Allison Aubrey

Allison Aubrey is a correspondent for NPR News. Aubrey is a 2013 James Beard Foundation Awards nominee for her broadcast radio coverage of food and nutrition. And, along with her colleagues on The Salt, winner of a 2012 James Beard Award for best food blog. Her stories can be heard on Morning Edition and All Things Considered. She's also host of the NPR video series Tiny Desk Kitchen.

Through her reporting Aubrey can focus on her curiosities about food and culture. She has investigated the nutritional, and taste, differences between grass fed and corn feed beef. Aubrey looked into the hype behind the claims of antioxidants in berries and the claim that honey is a cure-all for allergies.

In 2009, Aubrey was awarded both the American Society for Nutrition's Media Award for her reporting on food and nutrition. She was honored with the 2006 National Press Club Award for Consumer Journalism in radio and earned a 2005 Medical Evidence Fellowship by the Massachusetts Institute of Technology and the Knight Foundation. She was a 2009 Kaiser Media Fellow in focusing on health.

Joining NPR in 1998 as a general assignment reporter Aubrey spent five years covering environmental policy, as well as contributing to coverage of Washington, D.C., for NPR's National Desk.

Before coming to NPR, Aubrey was a reporter for PBS' NewsHour. She has worked in a variety of positions throughout the television industry.

Aubrey received her bachelor's of arts degree from Denison University in Granville, OH, and a master's of arts degree from Georgetown University in Washington, D.C.

Since calorie labeling on most alcoholic beverages is voluntary, it's often hard to know how many calories are in your favorite brew.

And — perhaps — ignorance is bliss. But ignoring those liquid calories is about to get a lot tougher. Soon, calorie counts may be staring you in the face.

If you're a taxpayer, you're in on this system.

We — the U.S. taxpayers — help subsidize farmers by paying part of the premiums on their crop insurance. This helps ensure that farmers don't go belly up, and also protects against food shortages.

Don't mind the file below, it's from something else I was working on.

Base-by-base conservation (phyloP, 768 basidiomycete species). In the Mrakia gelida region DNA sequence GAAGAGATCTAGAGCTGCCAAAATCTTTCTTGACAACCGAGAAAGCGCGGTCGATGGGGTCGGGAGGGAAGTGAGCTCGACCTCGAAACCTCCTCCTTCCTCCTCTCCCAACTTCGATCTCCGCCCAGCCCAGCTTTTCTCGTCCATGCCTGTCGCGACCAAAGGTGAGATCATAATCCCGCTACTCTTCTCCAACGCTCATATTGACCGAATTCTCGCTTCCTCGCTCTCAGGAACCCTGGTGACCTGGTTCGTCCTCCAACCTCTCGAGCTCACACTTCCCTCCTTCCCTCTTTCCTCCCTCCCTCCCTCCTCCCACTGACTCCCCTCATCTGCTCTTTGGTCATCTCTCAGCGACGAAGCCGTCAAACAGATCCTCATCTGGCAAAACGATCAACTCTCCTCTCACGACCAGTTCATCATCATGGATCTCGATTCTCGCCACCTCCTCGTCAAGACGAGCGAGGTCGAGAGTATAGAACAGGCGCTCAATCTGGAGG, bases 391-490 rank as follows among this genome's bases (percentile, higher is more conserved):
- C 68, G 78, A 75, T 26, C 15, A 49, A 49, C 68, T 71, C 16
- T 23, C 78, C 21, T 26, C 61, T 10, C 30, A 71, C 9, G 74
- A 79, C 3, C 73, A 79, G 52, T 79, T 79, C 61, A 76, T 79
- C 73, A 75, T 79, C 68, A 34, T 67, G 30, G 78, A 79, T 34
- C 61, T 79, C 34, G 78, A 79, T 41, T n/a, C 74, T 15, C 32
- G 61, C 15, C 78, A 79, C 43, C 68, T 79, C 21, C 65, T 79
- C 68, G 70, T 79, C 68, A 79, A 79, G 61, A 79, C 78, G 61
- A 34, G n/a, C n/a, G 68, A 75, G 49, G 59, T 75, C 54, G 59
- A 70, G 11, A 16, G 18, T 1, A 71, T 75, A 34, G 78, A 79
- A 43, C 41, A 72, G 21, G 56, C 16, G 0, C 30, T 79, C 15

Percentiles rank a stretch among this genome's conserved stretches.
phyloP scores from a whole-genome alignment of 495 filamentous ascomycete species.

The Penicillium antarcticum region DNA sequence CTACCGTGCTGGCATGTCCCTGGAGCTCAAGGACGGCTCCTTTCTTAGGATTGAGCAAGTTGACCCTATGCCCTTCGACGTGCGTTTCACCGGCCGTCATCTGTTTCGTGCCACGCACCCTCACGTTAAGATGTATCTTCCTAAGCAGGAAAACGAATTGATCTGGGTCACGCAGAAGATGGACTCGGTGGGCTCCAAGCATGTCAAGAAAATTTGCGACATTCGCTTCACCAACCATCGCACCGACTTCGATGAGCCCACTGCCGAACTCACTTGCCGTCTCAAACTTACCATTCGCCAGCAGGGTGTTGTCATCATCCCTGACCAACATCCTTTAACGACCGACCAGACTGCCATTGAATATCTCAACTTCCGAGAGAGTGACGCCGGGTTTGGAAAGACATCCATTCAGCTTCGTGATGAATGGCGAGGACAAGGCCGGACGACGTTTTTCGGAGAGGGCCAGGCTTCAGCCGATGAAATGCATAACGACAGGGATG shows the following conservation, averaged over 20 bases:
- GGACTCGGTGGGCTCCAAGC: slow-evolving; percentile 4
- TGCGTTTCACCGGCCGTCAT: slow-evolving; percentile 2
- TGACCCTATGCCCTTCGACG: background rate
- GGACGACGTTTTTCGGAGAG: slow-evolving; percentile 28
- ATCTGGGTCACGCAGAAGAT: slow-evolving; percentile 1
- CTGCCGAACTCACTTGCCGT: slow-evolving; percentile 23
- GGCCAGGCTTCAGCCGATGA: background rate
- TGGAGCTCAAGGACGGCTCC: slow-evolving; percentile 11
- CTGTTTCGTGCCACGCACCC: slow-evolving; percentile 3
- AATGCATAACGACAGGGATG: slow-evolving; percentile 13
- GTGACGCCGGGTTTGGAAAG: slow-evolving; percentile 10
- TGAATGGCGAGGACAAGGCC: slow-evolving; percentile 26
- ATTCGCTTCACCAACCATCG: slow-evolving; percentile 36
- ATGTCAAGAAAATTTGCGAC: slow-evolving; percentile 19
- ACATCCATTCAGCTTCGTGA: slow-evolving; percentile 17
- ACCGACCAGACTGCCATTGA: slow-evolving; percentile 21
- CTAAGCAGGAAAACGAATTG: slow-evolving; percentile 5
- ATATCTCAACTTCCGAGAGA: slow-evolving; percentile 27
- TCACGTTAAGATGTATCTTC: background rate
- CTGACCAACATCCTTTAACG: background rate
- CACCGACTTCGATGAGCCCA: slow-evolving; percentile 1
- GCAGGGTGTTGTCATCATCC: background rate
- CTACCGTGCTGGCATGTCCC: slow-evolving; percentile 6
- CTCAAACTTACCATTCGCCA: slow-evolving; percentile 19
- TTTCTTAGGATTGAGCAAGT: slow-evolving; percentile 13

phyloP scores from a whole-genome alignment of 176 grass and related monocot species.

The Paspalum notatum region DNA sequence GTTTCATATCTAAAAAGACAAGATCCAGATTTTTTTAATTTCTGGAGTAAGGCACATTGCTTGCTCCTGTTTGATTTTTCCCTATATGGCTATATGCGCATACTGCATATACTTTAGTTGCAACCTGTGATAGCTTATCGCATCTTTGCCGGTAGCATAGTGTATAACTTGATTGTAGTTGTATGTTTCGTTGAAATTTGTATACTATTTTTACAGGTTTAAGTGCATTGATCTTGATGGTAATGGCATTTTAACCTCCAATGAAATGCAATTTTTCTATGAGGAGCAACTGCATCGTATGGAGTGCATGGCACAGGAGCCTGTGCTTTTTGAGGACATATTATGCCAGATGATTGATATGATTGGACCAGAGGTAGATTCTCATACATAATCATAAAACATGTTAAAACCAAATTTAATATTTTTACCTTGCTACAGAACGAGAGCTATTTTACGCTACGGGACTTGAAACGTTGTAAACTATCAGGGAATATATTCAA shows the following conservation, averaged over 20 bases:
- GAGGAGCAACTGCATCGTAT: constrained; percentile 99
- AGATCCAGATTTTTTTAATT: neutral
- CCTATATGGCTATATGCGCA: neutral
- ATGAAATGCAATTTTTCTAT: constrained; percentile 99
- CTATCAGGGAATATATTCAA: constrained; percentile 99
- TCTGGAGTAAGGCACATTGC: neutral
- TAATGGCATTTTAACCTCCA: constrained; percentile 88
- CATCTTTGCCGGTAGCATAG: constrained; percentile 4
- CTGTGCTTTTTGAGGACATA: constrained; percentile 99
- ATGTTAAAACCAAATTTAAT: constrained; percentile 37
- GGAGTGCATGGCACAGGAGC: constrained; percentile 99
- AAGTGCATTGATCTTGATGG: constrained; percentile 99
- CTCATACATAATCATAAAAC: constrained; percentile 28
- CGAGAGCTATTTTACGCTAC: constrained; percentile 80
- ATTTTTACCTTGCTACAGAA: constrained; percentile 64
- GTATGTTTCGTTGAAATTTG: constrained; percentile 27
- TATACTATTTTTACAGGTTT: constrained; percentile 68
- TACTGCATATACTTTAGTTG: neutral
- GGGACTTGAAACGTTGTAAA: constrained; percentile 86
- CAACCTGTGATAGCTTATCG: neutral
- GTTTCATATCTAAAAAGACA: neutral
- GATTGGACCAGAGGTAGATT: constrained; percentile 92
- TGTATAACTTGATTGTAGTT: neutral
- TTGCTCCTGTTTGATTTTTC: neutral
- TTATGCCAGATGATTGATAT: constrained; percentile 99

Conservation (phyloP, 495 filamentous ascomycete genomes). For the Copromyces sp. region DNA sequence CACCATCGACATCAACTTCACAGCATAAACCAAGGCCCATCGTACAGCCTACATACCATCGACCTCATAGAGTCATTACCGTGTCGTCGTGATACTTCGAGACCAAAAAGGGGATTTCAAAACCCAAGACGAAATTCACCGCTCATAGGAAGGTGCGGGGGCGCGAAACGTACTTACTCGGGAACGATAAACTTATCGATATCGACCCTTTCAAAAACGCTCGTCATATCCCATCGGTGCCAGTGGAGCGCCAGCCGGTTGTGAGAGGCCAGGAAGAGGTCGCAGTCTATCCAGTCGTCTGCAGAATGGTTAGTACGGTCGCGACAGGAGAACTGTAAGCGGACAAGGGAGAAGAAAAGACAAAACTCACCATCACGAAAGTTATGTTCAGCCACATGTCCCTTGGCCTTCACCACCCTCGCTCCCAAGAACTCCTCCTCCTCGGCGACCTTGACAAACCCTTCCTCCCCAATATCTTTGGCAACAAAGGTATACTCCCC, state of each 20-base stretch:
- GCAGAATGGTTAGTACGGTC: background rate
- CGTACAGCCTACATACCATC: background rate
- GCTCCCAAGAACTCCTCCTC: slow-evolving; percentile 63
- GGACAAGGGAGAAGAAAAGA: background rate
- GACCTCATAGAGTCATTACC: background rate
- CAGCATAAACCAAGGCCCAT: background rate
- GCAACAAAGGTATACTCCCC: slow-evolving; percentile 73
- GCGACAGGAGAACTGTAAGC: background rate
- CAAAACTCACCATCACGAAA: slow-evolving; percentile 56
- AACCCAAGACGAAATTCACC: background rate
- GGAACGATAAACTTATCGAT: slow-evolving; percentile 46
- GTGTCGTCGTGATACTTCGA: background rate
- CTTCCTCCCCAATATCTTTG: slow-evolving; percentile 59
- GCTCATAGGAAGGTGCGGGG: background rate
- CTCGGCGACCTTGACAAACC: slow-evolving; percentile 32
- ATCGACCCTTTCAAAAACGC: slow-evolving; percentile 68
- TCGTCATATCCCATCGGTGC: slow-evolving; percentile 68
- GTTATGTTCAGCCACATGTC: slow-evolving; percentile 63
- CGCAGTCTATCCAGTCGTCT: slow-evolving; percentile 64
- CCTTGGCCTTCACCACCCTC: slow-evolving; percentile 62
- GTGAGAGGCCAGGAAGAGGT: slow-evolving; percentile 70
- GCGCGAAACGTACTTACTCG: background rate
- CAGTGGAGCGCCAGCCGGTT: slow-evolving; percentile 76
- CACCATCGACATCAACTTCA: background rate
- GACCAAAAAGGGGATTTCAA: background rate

A quick consultation with Dr. Google will tell you that drinking lots of water — and staying well-hydrated — can help you lose weight.

But is there any truth to this? A new study published in the Annals of Family Medicine adds to the evidence that hydration may play a role in weight management.

Just as the U.S. is battling diet-related diseases, obesity and climate change, so, too, is China.

And among the proposed strategies to combat these problems is this: Eat less meat.

There's an explosion of interest in friendly bacteria.

Beneficial microorganisms, as we've reported, can help us digest food, make vitamins, and protect us against harmful pathogens.

As this idea gains traction, so too does the popularity of fermented foods such as yogurt, sauerkraut and kimchi.

Though the science is tricky, researchers are learning more about how this ancient technique for preserving food may also help promote good health.

The soda industry says it will fight to repeal the tax on sweetened beverages voted in by the Philadelphia City Council this week.

"The tax passed [in Philadelphia] is a regressive tax that unfairly singles out beverages — including low- and no-calorie choices. But most importantly, it is against the law," reads a statement from the American Beverage Association.

If coffee is your favorite morning pick-me-up, read on.